It’s interesting to see the relation between the number of harvesters registered compared to the number of forwarders. In Sweden, there’s an understanding among manufacturers that there are more forwarders sold than harvesters. In Finland, the relation seems to be 1:1 – as many forwarders as harvesters, with some variation from year to year. The market shares between the different manufacturers is also only marginally different when comparing harvesters and forwarders.
A narrow size interval among Finnish machines
A clear and quite large difference between the forwarder market in Sweden and that of Finland is that very few forwarders of the smallest sizes are sold in Finland, and none of the largest ones. Almost all forwarders registered have a loading capacity between 12 to 15 tons. In Sweden, significantly more forwarders with loading capacities around 10 tons are registered. These machines are sold only in Southern Sweden.
There are also more forwarders registered in Sweden with a capacity of around 18-20 tons. Especially in the north. This machine size doesn’t seem to be represented at all on the Finnish market. The most common forwarder in Finland in 2017 was the Ponsse Buffalo (50 of them registered), and the second most common was the Ponsse Elk (40 registered). In Sweden, the most common forwarders last year were the John Deere 1910 and 1510, with 34 machines registered each.
If you look at harvesters in Finland there are major similarities to the forwarder market in the sense that the largest harvesters, such as the Ponsse Bear, John Deere 1470 and Komatsu 951, are all absent. The smaller strip road harvesters, on the other hand, are quite common. The most common harvester in Finland in 2017 was the Ponsse Scorpion King (41 registered), closely followed by the John Deere 1270G (40 registered).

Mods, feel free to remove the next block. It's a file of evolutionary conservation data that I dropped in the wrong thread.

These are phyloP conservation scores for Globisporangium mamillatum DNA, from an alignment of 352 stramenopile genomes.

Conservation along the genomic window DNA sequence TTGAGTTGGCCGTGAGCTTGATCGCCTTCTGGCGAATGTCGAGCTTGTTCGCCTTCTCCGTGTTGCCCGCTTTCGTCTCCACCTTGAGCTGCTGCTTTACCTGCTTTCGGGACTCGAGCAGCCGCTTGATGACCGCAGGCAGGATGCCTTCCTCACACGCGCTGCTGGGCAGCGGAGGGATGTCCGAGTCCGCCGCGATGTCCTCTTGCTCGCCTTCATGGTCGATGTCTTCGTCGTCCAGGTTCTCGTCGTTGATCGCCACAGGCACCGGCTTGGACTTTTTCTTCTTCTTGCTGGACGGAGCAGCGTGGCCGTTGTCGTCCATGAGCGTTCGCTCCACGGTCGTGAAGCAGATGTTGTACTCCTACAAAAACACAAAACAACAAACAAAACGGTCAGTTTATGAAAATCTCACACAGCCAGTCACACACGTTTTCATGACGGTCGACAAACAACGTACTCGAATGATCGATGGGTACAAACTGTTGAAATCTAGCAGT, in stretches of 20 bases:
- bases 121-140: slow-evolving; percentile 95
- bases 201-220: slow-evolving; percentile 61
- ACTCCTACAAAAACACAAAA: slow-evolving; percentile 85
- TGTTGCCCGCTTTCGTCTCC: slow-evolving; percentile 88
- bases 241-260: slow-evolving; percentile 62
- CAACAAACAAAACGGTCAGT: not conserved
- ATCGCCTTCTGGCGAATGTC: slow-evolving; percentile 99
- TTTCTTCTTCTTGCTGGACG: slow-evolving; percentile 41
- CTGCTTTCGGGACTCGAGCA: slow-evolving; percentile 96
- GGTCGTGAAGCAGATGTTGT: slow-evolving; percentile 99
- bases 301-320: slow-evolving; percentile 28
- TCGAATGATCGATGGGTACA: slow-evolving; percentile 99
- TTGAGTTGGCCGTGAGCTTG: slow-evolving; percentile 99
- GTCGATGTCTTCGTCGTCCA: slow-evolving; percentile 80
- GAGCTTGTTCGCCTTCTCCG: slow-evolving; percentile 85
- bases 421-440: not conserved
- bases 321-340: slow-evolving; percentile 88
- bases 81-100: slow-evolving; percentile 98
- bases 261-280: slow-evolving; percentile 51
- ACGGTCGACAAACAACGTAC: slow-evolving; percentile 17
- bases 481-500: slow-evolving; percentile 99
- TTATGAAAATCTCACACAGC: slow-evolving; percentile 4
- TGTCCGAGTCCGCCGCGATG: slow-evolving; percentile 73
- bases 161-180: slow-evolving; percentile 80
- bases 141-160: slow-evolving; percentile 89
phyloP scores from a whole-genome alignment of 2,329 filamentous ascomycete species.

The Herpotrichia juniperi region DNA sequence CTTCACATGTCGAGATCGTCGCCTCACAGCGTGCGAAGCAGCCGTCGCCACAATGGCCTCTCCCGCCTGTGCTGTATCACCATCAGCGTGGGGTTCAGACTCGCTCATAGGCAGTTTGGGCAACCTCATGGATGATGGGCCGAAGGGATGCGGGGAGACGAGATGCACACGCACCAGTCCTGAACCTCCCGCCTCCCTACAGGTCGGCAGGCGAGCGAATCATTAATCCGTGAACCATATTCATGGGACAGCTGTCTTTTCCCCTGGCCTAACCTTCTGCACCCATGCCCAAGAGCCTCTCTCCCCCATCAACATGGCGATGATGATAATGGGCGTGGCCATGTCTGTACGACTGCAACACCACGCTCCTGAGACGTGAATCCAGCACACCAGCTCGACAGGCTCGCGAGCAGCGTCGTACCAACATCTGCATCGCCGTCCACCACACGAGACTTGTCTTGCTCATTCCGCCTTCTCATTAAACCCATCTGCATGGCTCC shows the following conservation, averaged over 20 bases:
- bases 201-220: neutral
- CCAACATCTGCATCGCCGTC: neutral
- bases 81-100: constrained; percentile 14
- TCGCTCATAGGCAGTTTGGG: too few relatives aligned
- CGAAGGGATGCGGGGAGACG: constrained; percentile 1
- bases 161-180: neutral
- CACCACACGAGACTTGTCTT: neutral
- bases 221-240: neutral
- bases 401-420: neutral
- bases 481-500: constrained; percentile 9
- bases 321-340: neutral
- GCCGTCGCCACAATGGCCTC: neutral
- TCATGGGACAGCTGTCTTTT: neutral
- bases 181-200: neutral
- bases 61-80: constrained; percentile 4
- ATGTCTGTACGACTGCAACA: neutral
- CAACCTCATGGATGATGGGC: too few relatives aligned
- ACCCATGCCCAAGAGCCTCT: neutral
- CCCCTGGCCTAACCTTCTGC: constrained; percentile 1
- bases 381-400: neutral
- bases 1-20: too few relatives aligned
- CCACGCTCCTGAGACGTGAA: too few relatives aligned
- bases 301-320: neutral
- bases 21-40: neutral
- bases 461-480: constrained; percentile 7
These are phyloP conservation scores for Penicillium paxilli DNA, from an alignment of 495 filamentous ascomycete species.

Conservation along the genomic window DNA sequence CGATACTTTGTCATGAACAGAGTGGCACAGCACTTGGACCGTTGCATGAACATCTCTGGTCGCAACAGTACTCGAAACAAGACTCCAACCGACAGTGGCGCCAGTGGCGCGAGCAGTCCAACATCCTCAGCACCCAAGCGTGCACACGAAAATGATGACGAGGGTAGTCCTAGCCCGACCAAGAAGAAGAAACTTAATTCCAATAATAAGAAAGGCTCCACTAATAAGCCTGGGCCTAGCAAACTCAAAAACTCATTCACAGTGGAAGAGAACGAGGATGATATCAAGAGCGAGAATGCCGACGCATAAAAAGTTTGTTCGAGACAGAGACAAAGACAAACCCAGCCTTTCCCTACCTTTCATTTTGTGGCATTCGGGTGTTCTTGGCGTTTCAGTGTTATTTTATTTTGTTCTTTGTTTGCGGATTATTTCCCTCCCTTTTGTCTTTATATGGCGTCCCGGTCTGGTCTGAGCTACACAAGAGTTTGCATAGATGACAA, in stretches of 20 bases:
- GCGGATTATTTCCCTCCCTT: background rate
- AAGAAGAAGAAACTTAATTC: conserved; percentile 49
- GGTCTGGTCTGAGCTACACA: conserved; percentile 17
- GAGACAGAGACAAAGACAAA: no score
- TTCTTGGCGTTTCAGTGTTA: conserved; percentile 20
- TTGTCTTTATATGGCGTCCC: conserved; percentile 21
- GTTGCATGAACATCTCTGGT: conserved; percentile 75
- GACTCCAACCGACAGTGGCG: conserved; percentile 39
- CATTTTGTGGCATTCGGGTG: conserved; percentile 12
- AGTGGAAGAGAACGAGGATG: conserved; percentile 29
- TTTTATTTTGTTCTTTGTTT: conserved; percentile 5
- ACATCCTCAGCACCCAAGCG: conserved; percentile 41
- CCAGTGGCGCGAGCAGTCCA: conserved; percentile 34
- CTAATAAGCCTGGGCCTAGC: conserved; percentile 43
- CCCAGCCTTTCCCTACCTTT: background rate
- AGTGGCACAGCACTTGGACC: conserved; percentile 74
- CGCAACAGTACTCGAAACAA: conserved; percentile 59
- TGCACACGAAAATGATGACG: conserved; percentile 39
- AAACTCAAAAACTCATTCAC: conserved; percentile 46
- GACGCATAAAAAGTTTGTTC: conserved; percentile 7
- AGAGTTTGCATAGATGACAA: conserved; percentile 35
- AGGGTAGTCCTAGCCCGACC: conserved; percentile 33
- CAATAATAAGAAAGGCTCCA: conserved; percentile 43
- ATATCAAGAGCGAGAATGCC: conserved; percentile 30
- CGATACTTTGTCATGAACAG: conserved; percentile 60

If you calculate the average loading capacity of the forwarders sold in Finland in 2017 you’ll find that it’s 13.1 ton. The corresponding number in Sweden in 2017 was 14.8 ton.
1. The first question that appears is why there aren’t any larger forwarders or harvesters sold in Finland. For forwarders, the hauling distance should be the main deciding factor. A longer hauling distance = larger forwarders and more timber each turn. Are the hauling distances shorter in Finland?
2. Another contributing factor which might raise demand for larger machines is the terrain, for example steep hills. Is the terrain trickier in Sweden than in Finland?
3. A reason to choose a harvester of the largest models should primarily be the forest terrain and possibly accessibility. The largest harvesters are all over Sweden but nowhere in Finland. How come?
4. Why are there so few of the smallest forwarders (such as the JD 810, Komatsu 835 or Ponsse Gazelle) in Finland? The sales of the smallest harvesters, such as the Komatsu 901 and Ponsse Beaver, have been quite good while forwarders of the 10-ton capacity are hardly used at all.
5. What’s it like for the smallest machines in Finland? For example Vimek, Malwa, Alstor, Kinetic, Bison, etc. Do they have a market in Finland at all or are they a Swedish phenomenon?
There are probably a whole bunch of other interesting questions surrounding the statistics and machine markets of Finland and Sweden so please leave a comment about your opinion on this issue.